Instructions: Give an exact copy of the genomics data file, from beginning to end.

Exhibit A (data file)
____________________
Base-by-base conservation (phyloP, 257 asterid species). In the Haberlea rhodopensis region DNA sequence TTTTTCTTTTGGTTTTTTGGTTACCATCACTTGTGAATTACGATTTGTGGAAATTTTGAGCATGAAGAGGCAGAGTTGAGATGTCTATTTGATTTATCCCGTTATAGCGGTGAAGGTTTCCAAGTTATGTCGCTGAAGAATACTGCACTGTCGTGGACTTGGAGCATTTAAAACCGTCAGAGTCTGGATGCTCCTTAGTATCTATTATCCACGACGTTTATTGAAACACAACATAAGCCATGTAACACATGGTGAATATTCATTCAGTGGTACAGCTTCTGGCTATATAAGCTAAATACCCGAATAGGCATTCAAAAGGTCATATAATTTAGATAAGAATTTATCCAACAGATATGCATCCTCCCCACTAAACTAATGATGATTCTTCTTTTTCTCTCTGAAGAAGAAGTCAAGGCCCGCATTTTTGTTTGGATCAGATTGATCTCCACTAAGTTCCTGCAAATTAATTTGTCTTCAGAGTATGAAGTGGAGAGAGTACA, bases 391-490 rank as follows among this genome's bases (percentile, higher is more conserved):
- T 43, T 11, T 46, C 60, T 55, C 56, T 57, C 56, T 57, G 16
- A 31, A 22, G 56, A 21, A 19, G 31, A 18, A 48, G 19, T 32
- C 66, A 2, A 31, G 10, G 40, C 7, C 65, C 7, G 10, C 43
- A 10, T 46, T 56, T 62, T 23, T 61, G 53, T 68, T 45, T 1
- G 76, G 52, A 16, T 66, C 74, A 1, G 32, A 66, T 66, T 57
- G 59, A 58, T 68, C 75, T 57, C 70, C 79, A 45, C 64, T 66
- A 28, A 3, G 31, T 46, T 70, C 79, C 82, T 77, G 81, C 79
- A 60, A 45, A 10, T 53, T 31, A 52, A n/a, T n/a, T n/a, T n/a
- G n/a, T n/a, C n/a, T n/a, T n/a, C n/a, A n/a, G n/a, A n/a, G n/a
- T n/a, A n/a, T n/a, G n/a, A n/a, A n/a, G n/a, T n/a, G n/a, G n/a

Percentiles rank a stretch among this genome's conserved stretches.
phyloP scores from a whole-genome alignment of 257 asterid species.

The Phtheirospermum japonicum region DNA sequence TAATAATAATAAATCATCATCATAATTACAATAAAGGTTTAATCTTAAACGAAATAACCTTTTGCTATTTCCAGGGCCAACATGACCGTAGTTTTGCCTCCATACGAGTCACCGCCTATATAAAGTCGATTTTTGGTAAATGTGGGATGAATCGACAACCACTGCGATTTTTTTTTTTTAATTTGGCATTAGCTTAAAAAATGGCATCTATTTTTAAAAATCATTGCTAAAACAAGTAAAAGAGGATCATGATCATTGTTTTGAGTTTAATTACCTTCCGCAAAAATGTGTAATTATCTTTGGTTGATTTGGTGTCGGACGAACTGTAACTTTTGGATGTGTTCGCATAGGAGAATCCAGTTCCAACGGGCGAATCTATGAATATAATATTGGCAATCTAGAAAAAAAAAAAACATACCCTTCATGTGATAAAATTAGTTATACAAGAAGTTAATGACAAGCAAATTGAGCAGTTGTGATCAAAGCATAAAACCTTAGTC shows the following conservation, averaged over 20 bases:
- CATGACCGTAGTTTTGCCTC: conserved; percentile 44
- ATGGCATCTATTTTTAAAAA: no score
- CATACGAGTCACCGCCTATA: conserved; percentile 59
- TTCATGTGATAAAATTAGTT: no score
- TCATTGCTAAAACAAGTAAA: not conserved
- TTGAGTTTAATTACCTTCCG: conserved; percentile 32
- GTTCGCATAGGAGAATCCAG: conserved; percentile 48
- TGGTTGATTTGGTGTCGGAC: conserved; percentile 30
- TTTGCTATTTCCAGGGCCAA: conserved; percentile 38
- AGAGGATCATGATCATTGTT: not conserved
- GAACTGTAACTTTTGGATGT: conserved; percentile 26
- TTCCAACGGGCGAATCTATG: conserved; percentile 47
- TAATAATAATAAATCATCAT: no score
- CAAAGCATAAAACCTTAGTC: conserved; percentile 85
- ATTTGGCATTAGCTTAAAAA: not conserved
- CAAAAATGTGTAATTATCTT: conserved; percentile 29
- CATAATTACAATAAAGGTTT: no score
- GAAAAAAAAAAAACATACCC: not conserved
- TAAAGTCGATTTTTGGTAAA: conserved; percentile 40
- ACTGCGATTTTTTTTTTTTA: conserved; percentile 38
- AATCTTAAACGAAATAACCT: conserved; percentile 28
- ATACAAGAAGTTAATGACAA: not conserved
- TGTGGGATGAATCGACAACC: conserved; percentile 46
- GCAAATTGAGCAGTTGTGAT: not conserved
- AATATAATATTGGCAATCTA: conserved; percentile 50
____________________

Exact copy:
Base-by-base conservation (phyloP, 257 asterid species). In the Haberlea rhodopensis region DNA sequence TTTTTCTTTTGGTTTTTTGGTTACCATCACTTGTGAATTACGATTTGTGGAAATTTTGAGCATGAAGAGGCAGAGTTGAGATGTCTATTTGATTTATCCCGTTATAGCGGTGAAGGTTTCCAAGTTATGTCGCTGAAGAATACTGCACTGTCGTGGACTTGGAGCATTTAAAACCGTCAGAGTCTGGATGCTCCTTAGTATCTATTATCCACGACGTTTATTGAAACACAACATAAGCCATGTAACACATGGTGAATATTCATTCAGTGGTACAGCTTCTGGCTATATAAGCTAAATACCCGAATAGGCATTCAAAAGGTCATATAATTTAGATAAGAATTTATCCAACAGATATGCATCCTCCCCACTAAACTAATGATGATTCTTCTTTTTCTCTCTGAAGAAGAAGTCAAGGCCCGCATTTTTGTTTGGATCAGATTGATCTCCACTAAGTTCCTGCAAATTAATTTGTCTTCAGAGTATGAAGTGGAGAGAGTACA, bases 391-490 rank as follows among this genome's bases (percentile, higher is more conserved):
- T 43, T 11, T 46, C 60, T 55, C 56, T 57, C 56, T 57, G 16
- A 31, A 22, G 56, A 21, A 19, G 31, A 18, A 48, G 19, T 32
- C 66, A 2, A 31, G 10, G 40, C 7, C 65, C 7, G 10, C 43
- A 10, T 46, T 56, T 62, T 23, T 61, G 53, T 68, T 45, T 1
- G 76, G 52, A 16, T 66, C 74, A 1, G 32, A 66, T 66, T 57
- G 59, A 58, T 68, C 75, T 57, C 70, C 79, A 45, C 64, T 66
- A 28, A 3, G 31, T 46, T 70, C 79, C 82, T 77, G 81, C 79
- A 60, A 45, A 10, T 53, T 31, A 52, A n/a, T n/a, T n/a, T n/a
- G n/a, T n/a, C n/a, T n/a, T n/a, C n/a, A n/a, G n/a, A n/a, G n/a
- T n/a, A n/a, T n/a, G n/a, A n/a, A n/a, G n/a, T n/a, G n/a, G n/a

Percentiles rank a stretch among this genome's conserved stretches.
phyloP scores from a whole-genome alignment of 257 asterid species.

The Phtheirospermum japonicum region DNA sequence TAATAATAATAAATCATCATCATAATTACAATAAAGGTTTAATCTTAAACGAAATAACCTTTTGCTATTTCCAGGGCCAACATGACCGTAGTTTTGCCTCCATACGAGTCACCGCCTATATAAAGTCGATTTTTGGTAAATGTGGGATGAATCGACAACCACTGCGATTTTTTTTTTTTAATTTGGCATTAGCTTAAAAAATGGCATCTATTTTTAAAAATCATTGCTAAAACAAGTAAAAGAGGATCATGATCATTGTTTTGAGTTTAATTACCTTCCGCAAAAATGTGTAATTATCTTTGGTTGATTTGGTGTCGGACGAACTGTAACTTTTGGATGTGTTCGCATAGGAGAATCCAGTTCCAACGGGCGAATCTATGAATATAATATTGGCAATCTAGAAAAAAAAAAAACATACCCTTCATGTGATAAAATTAGTTATACAAGAAGTTAATGACAAGCAAATTGAGCAGTTGTGATCAAAGCATAAAACCTTAGTC shows the following conservation, averaged over 20 bases:
- CATGACCGTAGTTTTGCCTC: conserved; percentile 44
- ATGGCATCTATTTTTAAAAA: no score
- CATACGAGTCACCGCCTATA: conserved; percentile 59
- TTCATGTGATAAAATTAGTT: no score
- TCATTGCTAAAACAAGTAAA: not conserved
- TTGAGTTTAATTACCTTCCG: conserved; percentile 32
- GTTCGCATAGGAGAATCCAG: conserved; percentile 48
- TGGTTGATTTGGTGTCGGAC: conserved; percentile 30
- TTTGCTATTTCCAGGGCCAA: conserved; percentile 38
- AGAGGATCATGATCATTGTT: not conserved
- GAACTGTAACTTTTGGATGT: conserved; percentile 26
- TTCCAACGGGCGAATCTATG: conserved; percentile 47
- TAATAATAATAAATCATCAT: no score
- CAAAGCATAAAACCTTAGTC: conserved; percentile 85
- ATTTGGCATTAGCTTAAAAA: not conserved
- CAAAAATGTGTAATTATCTT: conserved; percentile 29
- CATAATTACAATAAAGGTTT: no score
- GAAAAAAAAAAAACATACCC: not conserved
- TAAAGTCGATTTTTGGTAAA: conserved; percentile 40
- ACTGCGATTTTTTTTTTTTA: conserved; percentile 38
- AATCTTAAACGAAATAACCT: conserved; percentile 28
- ATACAAGAAGTTAATGACAA: not conserved
- TGTGGGATGAATCGACAACC: conserved; percentile 46
- GCAAATTGAGCAGTTGTGAT: not conserved
- AATATAATATTGGCAATCTA: conserved; percentile 50